It would therefore be appropriate that if a manufacturing clause is to be ineluded in the bill, its language clearly and explicitly state that binding and printing are the two requirements in the determination of domestic manufacture, and
that preliminary or preparatory work not be deemed part of the printing and binding processes.
Where as a defense to a claim of copyright infringement, the defendant interposes the defense that the book was manufactured in violation of the manufacturing clause, the burden of proof with respect to this defense should initially rest on the party claiming the defense. Obviously, the requirements set forth at page 33, lines 16 through 19 (under subsection (B)), cannot be met by the copyright claimant. Therefore, if there should be a manufacturing clause, subsection (d) of section 601 should read as follows:
"(d) Importation or public distribution of copies in violation of this section does not invalidate protection for a work under this title. However, in any action for infringement of the exclusive rights to reproduce and distribute copies of the work or in any criminal infringement proceeding therefor, the infringer has a complete defense if he proves that:
"(1) Copies of the work have been imported into or publicly distributed in the United States in violation of this section by or with the authority of the owner of such exclusive rights; and
“(2) The infringing copies were manufactured in the United States; and
“(3) The infringement was commenced before the effective date of registration for an authorized edition of the work, the copies of which have
been manufactured in the United States." VI. The requirements of notice of copyright and deposit set forth in chapter 4 of H.R. 1347 fail to take into account copyrighted works disseminated by information storage and retrieval systems. The requirement of the affixation of appropriate notice of copyright and the consequences of omission of notice are set forth in sections 404 and 405.
Since unpublished manuscripts can be "first published" in a computer system, the sections on copyright notice as well as on deposit of copies for the Library of Congress must be reevaluated. If an unpublished manuscript is stored in a computer and then only sections of it at a time are reproduced in print-out, when has that work been published? Or has it been published? What are the requirements of notice under the proposed law? What, if any, is the year of publication? All of these questions and others are asked at greater length and in more detail in “The Law and Computers in the Mid-Sixties” statement submitted by the undersigned to this committee on June 30, 1965, and accepted into the record.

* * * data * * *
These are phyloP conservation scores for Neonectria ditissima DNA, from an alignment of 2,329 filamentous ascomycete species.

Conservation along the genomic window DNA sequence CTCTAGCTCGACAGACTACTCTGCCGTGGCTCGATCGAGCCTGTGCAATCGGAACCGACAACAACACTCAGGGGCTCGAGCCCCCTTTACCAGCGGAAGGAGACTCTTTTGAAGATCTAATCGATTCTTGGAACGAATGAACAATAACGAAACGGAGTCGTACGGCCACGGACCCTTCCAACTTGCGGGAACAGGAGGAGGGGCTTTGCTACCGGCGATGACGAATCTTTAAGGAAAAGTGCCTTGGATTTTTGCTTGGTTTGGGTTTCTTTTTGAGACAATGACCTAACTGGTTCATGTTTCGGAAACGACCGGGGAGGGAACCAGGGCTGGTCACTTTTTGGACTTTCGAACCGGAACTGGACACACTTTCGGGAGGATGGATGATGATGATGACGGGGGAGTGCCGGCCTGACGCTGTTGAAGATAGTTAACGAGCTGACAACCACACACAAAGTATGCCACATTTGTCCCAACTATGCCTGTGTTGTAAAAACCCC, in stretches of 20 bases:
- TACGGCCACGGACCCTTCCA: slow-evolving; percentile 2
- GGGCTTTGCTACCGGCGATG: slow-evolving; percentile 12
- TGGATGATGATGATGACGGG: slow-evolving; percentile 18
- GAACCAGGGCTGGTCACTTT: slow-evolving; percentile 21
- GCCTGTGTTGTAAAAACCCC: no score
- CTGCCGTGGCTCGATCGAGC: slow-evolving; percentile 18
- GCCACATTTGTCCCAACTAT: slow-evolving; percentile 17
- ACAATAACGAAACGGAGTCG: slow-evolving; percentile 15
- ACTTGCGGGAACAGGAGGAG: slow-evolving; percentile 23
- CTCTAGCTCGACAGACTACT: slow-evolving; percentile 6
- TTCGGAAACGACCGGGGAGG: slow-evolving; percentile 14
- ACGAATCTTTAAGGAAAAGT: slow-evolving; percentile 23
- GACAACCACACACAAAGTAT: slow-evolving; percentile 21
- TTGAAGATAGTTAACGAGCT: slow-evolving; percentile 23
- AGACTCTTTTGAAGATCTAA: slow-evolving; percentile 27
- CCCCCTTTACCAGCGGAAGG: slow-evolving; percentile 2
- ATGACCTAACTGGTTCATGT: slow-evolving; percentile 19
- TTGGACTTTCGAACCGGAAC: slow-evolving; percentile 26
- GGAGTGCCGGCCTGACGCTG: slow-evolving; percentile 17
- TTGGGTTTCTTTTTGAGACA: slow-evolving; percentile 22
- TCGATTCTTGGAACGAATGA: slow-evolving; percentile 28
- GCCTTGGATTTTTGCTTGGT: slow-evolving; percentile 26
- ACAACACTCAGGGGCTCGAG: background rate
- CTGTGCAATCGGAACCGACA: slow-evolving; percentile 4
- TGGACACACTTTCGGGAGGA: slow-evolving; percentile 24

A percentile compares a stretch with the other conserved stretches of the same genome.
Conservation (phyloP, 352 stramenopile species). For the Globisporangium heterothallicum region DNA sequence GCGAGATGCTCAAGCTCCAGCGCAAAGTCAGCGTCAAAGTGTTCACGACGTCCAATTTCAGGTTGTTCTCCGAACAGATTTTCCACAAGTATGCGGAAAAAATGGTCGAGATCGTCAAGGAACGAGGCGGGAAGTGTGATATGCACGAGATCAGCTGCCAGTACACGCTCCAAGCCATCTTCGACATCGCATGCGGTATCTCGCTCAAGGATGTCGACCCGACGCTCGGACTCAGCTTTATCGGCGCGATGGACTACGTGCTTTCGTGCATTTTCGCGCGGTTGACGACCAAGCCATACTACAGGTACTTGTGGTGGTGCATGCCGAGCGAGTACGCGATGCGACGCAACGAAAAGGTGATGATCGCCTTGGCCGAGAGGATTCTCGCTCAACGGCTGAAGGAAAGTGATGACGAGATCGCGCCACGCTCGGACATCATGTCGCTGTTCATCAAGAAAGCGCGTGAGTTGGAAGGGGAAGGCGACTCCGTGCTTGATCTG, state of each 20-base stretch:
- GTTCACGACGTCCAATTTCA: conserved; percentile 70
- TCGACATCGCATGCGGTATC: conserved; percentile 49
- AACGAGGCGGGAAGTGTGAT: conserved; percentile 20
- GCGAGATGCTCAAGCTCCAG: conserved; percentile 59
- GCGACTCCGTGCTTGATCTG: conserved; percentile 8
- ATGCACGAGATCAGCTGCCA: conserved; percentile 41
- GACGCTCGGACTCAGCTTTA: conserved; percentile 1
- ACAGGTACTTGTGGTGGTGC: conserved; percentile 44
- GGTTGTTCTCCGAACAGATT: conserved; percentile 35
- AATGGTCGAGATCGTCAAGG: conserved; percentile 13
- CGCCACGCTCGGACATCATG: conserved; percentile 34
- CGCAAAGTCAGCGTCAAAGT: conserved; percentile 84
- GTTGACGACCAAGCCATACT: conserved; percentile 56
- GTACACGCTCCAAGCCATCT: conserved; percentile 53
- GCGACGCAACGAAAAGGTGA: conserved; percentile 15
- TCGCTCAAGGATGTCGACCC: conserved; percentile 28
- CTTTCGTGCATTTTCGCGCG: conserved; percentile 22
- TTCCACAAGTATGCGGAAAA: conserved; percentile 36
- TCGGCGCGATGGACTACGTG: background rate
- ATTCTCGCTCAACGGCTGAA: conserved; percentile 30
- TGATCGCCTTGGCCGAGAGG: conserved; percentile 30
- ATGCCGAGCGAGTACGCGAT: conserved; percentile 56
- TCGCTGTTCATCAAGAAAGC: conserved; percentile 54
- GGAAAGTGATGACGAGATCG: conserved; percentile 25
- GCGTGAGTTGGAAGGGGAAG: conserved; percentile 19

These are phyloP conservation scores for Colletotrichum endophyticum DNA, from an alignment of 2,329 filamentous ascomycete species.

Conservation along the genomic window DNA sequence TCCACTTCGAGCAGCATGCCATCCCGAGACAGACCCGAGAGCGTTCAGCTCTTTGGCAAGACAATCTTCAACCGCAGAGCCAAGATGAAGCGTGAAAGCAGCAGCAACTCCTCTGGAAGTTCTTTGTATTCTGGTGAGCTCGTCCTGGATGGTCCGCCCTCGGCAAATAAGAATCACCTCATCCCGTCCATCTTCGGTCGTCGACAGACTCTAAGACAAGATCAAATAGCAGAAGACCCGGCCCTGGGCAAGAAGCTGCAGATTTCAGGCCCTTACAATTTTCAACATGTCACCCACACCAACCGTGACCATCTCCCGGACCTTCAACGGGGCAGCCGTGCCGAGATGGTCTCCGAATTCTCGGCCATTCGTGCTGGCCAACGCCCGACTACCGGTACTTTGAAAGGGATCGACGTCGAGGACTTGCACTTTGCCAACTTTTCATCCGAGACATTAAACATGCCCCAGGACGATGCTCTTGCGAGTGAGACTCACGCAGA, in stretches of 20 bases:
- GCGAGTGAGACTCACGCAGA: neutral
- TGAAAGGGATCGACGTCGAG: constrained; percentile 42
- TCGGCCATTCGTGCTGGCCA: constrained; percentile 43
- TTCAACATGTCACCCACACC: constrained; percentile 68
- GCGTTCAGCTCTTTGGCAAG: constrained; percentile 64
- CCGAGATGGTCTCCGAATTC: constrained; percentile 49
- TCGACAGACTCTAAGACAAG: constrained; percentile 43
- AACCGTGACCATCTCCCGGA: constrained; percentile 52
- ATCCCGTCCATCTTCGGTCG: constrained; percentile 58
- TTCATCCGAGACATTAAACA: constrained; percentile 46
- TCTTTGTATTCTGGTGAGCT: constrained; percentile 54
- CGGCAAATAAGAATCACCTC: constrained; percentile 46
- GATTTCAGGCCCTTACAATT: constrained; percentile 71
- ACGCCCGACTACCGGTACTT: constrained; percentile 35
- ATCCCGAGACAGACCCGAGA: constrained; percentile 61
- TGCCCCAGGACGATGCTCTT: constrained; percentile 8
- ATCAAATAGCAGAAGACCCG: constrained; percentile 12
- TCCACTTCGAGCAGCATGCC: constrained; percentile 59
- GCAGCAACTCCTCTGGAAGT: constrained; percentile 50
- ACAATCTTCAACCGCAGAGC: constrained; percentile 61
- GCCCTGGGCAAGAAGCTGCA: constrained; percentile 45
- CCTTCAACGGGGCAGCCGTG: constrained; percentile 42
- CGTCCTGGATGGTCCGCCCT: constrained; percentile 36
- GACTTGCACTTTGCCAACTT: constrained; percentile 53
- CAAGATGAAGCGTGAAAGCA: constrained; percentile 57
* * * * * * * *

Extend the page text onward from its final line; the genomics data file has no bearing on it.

Accordingly, it is urged that with respect to information storage and retrieval systems and computer uses of works, the copyright notice be required on input wherever the title of the work appears directly underneath the title, including the date of input. It is further urged that such copyright notice be deemed both actual and constructive notice of a copyright claim.
The researcher, the user of the computer system, could then readily ascertain whether a work is copyrighted by requiring the title of the work and the copyright notice to be flashed on the screen or printed out in addition to the portions of the work to which his inquiry related. In that manner, the public at large will not be impeded by uncertainty or delay in ascertaining whether a claim of copyright subsists and the protection of the copyright proprietor would be preserved. It is submitted that without this kind of amendation, chapter 4 of H.R. 4347 would result in a new Pandora's box of confusion and litigation. Respectfully submitted.
AMERICAN TEXTBOOK PUBLISHERS INSTITUTE,
By BELLA L. LINDEN, Counsel. Mr. HUTCHINSON. Now with regard to your blanket licensing and so on, isn't your blanket licensing going to supersede the doctrine of fair use?
Mrs. LINDEN. No. I don't believe so, because I really do not think the doctrine of fair use is applicable.
Mr. HUTCHINSON. Well, you, I concede, are much more familiar with the subject than I but it seems to me as to whatever copying of excerpts and so on that a teacher might now do, I mean, anything that could be legally done, would be done within the doctrine of fair use, whereas your blanket license would, in effect, supersede all that, because you would say, "Well, the blanket license is going to cover everything, and consequently, if you don't have a blanket license, your use is not covered in the blanket license.” It has superseded the doctrine of fair use in that respect, has it not?